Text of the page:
The Frontstretch: Matt McLaughlin's Thinkin' Out Loud: Dover-2 Race Recap by Matt McLaughlin -- Monday October 3, 2011

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Matt McLaughlin's Thinkin' Out Loud: Dover-2 Race Recap

Matt McLaughlin · Monday October 3, 2011


Keeping pace with a dominant No. 48 car in the last 100 miles, Kurt Busch took advantage of two late cautions to blow by Jimmie Johnson and score his first Sprint Cup victory since Infineon in late June.

The Key Moment – Kurt Busch got enough of a jump on the final restart, with 35 laps remaining that he was easily able to hold off Jimmie Johnson for the win.

In a Nutshell – Wow, what a race! Two leaders battling wheel-to-wheel, side-by-side for over twenty laps at the end. A five-car pack still in contention for the win with five laps to go and ten cars within a second of the leader. Oops! Sorry, I just described the IndyCar race at Kentucky. Oh, well; at least the Cup “show” wasn’t decided on fuel mileage.

Dramatic Moment – You know there was a good race wanting to happen between Busch, Edwards and Johnson in the final laps but the aero-push phenomenon kept it from gelling.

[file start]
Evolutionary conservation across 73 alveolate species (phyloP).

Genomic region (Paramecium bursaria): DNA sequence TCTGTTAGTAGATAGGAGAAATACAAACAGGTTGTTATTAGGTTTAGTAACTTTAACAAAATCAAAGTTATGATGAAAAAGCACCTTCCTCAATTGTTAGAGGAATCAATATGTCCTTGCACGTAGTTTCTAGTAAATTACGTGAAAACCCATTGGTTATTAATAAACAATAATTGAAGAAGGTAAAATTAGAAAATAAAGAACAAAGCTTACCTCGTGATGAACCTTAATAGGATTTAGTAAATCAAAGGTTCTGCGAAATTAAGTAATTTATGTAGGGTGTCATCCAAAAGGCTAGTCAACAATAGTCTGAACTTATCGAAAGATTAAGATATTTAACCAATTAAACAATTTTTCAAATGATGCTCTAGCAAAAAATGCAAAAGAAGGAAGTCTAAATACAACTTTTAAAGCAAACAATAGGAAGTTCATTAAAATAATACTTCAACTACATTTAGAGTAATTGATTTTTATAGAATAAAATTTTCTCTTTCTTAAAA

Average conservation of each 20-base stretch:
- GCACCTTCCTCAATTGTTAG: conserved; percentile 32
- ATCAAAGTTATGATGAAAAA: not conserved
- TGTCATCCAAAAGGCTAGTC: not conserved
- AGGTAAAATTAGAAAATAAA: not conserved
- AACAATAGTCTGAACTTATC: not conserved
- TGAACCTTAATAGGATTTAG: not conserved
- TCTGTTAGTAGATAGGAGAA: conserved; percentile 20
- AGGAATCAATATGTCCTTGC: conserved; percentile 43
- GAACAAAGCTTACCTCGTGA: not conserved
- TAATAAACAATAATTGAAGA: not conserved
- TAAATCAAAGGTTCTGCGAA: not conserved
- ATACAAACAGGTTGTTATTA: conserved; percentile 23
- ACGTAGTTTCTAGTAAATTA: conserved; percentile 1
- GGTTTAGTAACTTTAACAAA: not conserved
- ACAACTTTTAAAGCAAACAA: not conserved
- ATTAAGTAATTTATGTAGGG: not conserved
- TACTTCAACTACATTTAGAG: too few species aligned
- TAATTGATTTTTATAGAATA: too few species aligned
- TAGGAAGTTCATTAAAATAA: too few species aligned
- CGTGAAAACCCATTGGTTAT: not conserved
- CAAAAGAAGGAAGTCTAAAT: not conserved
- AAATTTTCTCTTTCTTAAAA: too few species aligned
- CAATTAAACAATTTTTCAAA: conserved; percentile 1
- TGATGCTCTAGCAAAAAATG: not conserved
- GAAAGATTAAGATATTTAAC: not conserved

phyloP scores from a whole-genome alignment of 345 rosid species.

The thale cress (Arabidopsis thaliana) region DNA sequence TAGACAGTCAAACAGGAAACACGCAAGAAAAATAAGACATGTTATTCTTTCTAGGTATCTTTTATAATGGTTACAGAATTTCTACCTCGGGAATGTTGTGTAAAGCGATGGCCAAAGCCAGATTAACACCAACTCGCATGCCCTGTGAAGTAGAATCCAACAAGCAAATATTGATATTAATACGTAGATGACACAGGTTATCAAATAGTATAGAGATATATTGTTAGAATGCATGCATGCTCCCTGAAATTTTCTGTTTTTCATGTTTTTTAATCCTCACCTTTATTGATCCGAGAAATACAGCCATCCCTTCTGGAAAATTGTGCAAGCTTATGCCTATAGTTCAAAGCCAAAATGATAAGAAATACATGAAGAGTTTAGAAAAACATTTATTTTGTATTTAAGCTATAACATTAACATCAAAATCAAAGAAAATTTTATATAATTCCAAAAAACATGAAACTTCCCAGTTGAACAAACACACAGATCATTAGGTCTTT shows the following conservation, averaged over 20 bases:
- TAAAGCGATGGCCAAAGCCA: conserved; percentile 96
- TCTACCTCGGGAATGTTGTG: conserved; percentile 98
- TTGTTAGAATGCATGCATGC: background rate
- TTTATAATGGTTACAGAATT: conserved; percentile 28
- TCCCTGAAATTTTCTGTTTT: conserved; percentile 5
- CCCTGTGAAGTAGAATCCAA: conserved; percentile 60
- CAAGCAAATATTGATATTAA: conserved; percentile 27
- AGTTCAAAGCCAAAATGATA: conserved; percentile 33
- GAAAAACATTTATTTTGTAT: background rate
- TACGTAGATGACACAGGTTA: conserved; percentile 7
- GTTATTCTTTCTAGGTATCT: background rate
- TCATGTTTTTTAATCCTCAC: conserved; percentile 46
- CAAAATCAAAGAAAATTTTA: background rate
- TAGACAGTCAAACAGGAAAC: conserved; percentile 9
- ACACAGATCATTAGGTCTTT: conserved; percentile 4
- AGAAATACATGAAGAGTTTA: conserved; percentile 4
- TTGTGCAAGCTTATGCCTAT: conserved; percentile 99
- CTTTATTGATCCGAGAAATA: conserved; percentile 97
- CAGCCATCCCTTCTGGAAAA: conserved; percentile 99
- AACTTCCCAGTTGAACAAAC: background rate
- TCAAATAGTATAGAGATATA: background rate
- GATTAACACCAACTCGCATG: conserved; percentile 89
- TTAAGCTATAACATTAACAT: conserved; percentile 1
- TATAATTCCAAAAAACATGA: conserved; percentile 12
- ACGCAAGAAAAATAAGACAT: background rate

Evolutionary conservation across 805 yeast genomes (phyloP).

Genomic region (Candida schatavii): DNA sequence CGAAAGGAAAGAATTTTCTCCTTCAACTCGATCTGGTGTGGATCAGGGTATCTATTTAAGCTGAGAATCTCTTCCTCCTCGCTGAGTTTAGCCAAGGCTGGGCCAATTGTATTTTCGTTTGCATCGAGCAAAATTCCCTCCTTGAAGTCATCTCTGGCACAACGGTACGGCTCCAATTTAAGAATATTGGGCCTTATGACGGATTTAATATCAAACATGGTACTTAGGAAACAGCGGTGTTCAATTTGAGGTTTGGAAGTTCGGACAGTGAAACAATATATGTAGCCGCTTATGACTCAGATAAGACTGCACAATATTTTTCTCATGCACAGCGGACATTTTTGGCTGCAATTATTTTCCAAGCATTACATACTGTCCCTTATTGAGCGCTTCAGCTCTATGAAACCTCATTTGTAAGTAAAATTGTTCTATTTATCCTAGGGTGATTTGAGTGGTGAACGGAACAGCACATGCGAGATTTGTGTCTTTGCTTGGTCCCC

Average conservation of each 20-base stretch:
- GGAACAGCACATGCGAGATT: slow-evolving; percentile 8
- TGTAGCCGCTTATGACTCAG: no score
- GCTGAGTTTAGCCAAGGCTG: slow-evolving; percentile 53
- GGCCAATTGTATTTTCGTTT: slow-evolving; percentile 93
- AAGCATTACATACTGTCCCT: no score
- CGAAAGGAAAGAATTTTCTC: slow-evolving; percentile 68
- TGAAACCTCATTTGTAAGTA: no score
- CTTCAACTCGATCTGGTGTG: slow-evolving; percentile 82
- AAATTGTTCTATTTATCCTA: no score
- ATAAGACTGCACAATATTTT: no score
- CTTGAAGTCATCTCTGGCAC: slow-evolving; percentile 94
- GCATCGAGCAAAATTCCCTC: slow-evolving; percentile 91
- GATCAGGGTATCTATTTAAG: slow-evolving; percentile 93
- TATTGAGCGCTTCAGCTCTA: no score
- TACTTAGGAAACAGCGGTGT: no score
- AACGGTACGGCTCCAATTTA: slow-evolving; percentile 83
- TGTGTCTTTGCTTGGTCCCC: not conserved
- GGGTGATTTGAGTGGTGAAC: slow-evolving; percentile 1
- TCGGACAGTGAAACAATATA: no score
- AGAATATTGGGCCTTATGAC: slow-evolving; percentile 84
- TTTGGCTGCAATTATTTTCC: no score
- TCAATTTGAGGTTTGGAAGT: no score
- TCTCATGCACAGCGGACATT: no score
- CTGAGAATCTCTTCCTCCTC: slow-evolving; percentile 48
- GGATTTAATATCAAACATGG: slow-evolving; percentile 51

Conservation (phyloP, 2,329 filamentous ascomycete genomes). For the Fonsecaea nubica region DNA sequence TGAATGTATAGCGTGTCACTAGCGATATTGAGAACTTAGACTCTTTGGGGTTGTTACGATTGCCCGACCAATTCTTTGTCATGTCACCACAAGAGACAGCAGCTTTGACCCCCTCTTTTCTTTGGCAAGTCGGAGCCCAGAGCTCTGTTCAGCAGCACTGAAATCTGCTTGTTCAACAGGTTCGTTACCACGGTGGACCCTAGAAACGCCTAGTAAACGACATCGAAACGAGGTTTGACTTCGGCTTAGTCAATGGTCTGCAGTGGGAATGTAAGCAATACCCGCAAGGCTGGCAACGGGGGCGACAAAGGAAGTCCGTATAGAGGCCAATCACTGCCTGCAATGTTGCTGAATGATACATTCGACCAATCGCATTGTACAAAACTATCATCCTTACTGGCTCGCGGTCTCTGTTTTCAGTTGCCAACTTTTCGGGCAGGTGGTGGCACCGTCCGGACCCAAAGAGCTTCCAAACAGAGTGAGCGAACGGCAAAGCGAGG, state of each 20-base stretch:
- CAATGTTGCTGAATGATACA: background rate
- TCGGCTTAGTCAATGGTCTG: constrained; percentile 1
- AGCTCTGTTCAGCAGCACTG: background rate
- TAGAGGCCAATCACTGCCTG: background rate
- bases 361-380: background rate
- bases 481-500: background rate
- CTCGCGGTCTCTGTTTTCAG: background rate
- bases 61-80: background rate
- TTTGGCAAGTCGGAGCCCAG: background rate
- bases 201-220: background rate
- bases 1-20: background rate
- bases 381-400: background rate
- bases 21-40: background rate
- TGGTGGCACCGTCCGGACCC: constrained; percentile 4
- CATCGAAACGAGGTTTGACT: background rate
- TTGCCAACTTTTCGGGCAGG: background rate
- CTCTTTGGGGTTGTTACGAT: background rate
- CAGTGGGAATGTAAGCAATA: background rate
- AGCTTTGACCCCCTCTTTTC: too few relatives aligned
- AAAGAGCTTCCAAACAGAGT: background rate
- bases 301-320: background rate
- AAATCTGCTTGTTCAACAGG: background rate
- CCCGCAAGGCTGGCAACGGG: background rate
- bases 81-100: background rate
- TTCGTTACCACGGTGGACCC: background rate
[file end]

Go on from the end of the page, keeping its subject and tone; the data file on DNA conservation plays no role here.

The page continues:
What They’ll Be Talking About Around the Water Cooler This Week

Did the Chase just ruin the finish of another race? I’m left wondering if Jimmie Johnson gave it all he had on that final restart or decided to preserve a top-3 finish to help himself in the points. It’s not like he and Kurt Busch haven’t already had their run-ins this season (as recently as last week) so caution might have been the better part of valor in some folks’ eyes.

Speaking of Johnson, his detractors had been celebrating all week as they wrote off his title chances. Even a lot of folks in the media wasted a lot of verbiage talking about the near-impossible task Johnson had ahead of him trying for that sixth title. Note to you all: he’s back. Be afraid. Be very afraid. Now, I’m not rooting for Johnson here. Frankly, I think it would be better for the sport to have a new champion this season, but I’m not going to write off the No. 48 bunch until they are mathematically eliminated.

Reed Sorenson caught a huge break this weekend when NASCAR “officials” forgot to inform him of a pit road penalty that would have sent his No. 32 car to the tail end of the longest line for a restart.